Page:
The HiPo week started with the extremely informative webcast session, wherein our founder and Editor-in-chief Ester Martinez quizzed Prashant Pandey, Country Manager at Right Management, and Srikant Balachandra, who is the HR Officer at Airtel, about the effectiveness of the HiPo development programs and how different or similar globally.
There were some key trends which were identified throughout the sessions, and we are going to highlight a few them here for you.
Changes in HiPo Development programs over the past few years
Shift in the attitude and interest of the senior leadership
A few years from now, the senior business leadership in many organizations would set the objectives and their expectations from the HiPo program but they weren’t involved in the design and the executions of the programs. But in the last few years, there has been a shift in the attitude and the interest of the business leadership, and today they are much more inclined towards participating in both designing and executing the HiPo program.
More ROI focused
Prashant Pandey explained how HiPo programs have become more ROI focused. Organizations, and especially the senior leadership, has now started to view HiPo development programs from an investment perspective. A few years back, organizations would try and cover as many people possible as part of either their learning and development programs or as part of their broader talent management programs. Considering, the HiPo programs are largely focused on specific individuals, the percentage spend on HiPo programs as part of the total budget for talent management has gone up.
From leadership skills to entrepreneurial drive
Traditionally, there were always some very basic and fundamental competencies that senior leadership would look for when pondering over the succession of important roles. And this laid down the foundation of what now we see as internal assessments which have been specifically designed, and now being used by many organizations. Now, the trend is against shifting towards who Srikant Balachandran, ‘the champions’.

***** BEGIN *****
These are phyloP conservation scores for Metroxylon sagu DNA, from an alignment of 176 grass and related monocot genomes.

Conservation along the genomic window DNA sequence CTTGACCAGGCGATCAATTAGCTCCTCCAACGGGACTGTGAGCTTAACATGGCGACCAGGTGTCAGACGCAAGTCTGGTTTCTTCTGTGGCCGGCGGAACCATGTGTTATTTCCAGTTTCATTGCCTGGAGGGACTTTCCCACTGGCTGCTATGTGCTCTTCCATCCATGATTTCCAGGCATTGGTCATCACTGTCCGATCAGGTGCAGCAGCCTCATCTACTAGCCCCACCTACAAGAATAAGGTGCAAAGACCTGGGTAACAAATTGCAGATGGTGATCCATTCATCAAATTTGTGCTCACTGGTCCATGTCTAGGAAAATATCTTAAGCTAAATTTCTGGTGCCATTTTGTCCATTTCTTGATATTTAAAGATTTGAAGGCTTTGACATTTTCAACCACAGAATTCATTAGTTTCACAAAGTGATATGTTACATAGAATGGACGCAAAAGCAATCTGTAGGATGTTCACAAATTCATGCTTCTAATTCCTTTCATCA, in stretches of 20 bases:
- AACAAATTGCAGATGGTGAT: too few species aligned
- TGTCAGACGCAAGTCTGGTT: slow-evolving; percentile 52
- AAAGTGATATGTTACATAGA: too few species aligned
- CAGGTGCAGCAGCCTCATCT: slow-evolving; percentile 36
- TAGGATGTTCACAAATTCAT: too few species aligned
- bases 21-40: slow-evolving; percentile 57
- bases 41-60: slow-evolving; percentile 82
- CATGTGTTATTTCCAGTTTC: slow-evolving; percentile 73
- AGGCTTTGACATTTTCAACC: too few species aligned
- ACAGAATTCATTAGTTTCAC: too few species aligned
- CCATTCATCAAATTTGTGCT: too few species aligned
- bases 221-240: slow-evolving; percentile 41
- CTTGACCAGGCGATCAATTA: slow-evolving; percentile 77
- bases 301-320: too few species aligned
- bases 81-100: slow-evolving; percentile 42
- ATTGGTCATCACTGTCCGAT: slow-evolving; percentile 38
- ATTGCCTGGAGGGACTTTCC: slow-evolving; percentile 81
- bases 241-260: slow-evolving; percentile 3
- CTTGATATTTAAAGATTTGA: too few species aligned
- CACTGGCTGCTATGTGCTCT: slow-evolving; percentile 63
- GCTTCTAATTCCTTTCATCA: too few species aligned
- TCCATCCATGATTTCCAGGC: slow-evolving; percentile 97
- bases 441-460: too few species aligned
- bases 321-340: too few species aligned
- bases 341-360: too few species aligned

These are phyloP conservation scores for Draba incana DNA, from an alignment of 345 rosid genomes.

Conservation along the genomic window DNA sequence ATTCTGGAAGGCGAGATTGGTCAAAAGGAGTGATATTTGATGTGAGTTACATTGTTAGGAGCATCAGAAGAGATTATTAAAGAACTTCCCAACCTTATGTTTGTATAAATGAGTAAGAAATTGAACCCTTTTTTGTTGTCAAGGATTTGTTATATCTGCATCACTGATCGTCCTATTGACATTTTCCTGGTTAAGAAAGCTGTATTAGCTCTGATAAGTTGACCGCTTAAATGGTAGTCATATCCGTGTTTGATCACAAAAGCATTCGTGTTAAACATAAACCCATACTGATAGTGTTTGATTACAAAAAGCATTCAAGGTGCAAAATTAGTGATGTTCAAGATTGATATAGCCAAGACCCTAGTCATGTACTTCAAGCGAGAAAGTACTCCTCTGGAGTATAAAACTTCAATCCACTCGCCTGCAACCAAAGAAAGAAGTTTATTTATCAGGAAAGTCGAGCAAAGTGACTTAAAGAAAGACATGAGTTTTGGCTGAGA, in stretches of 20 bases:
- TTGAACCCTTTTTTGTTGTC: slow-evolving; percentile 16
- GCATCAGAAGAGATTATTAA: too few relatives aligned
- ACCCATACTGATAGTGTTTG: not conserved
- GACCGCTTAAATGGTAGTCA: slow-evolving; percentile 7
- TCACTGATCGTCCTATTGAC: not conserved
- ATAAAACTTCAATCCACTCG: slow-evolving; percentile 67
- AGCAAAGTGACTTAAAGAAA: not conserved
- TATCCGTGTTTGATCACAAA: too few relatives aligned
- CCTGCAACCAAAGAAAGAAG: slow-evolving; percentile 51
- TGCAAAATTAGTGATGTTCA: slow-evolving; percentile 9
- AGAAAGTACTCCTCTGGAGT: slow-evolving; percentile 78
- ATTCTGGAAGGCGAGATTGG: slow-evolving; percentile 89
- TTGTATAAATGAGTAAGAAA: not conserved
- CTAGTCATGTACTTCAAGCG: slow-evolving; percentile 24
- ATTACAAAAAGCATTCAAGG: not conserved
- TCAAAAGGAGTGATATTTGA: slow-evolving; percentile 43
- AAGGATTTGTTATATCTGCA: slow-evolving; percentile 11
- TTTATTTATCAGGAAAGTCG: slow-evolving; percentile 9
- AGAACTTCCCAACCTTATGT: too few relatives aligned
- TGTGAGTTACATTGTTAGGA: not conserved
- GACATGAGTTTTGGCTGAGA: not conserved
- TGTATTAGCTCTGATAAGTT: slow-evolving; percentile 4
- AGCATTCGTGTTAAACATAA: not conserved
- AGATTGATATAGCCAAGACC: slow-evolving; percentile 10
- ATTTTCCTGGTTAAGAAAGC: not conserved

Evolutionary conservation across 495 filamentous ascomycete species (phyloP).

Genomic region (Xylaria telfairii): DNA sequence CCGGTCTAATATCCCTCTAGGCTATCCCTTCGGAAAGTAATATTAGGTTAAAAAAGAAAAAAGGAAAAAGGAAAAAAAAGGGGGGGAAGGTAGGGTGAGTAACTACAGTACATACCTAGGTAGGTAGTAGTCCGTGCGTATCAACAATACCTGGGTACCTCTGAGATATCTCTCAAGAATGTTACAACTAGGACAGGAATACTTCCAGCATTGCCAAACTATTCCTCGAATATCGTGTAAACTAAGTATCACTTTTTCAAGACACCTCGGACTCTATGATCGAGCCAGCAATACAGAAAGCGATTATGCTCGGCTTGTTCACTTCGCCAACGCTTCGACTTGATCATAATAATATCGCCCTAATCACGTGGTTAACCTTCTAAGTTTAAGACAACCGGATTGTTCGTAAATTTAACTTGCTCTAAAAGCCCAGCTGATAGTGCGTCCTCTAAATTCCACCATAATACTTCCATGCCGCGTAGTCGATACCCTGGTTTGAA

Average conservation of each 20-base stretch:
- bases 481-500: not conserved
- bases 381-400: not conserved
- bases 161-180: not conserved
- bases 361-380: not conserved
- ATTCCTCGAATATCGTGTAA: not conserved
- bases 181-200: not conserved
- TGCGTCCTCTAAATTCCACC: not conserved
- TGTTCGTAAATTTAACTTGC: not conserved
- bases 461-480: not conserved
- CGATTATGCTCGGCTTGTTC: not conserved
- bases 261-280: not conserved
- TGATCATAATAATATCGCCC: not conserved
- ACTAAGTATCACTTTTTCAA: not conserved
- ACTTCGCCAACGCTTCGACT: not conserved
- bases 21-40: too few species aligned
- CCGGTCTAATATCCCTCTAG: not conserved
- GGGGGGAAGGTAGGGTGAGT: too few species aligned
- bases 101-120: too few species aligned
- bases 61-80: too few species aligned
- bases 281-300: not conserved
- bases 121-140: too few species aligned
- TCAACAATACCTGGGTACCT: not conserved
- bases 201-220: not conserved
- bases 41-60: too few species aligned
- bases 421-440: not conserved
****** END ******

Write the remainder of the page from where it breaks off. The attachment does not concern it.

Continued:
He further goes on to elaborate, “And by champions, I mean people are able to succeed in times of ambiguity and uncertainty.”
He made another observation today about how the senior leadership today is required to be extremely curious and which is why the desired characteristics in HiPos are showing high levels of curiosity and the ability to demonstrate performance during ambiguity and uncertainty.
HiPo programs across geographies
Differences across Africa, India, and United States
Continuing with the same line of thought of the desired qualities on HiPos being that of demonstrating performance during ambiguity and uncertainty, Srikant spoke about how important it is for India, and hence the focus here is on people with entrepreneurial skill and people with risk taking abilities. He further added this also true for countries like China, but for countries in Africa, it is the ability to lead and mentor people because of the scarcity of talent in the continent. While, for a place like Silicon Valley, where the focus for many organizations is on being the centers of innovation, and hence the focus in on technical skills.
Building perspectives for the high potential
Prashant Panday added to this and said, “I have been involved in HiPo programs in Europe, Middle East, SE Asia and of course India. When I do a comparative analysis, I find the Indian talent management professionals, CHROS are slightly more experimental.” He further elaborated that how the two main areas of focus globally are learning and development, and providing coaching and mentoring support to HiPos. But in India, organizations are going much more beyond this. Today, the focus is on exposing HiPos to the best practices in other industries from which they can learn from and adopt.
Change in attitude of the participants
According to Srikant, HiPos are today looking for global recognition both within the organization and outside the organization. And most importantly, HiPos today are proactively looking for exposure and cross functional roles. And most importantly, HiPos who are going to lead the digital agenda would be leaders in the future.
Also, HiPos today, as Prashant pointed out are very forthright about their future career. Earlier the participants of the programs had to be pushed, but now they are much more serious about development intervention.
And as Srikant said, “When we talk of HiPo we do look through the company lens. If you just concentrate too much on one one pair of lens then you maybe really not making your organization future ready. And to that extent, we need to calibrate what percentage of the critical growth in the future, you would actually go and get path-breaking talent from outside to inject new capabilities in your company.”
As already explained how the HiPo programs today are more ROI focused than before, Prashant spoke about how it is further going to be more true for the future, “ HiPo are drivers of the business going forward than they should be able to think strategy, they are ones going to drive execution in my organization. They would require focus from a development point of view.”
Clearly, HiPos and HiPos development programs are becoming more and more important for the organizations in India and all over the world.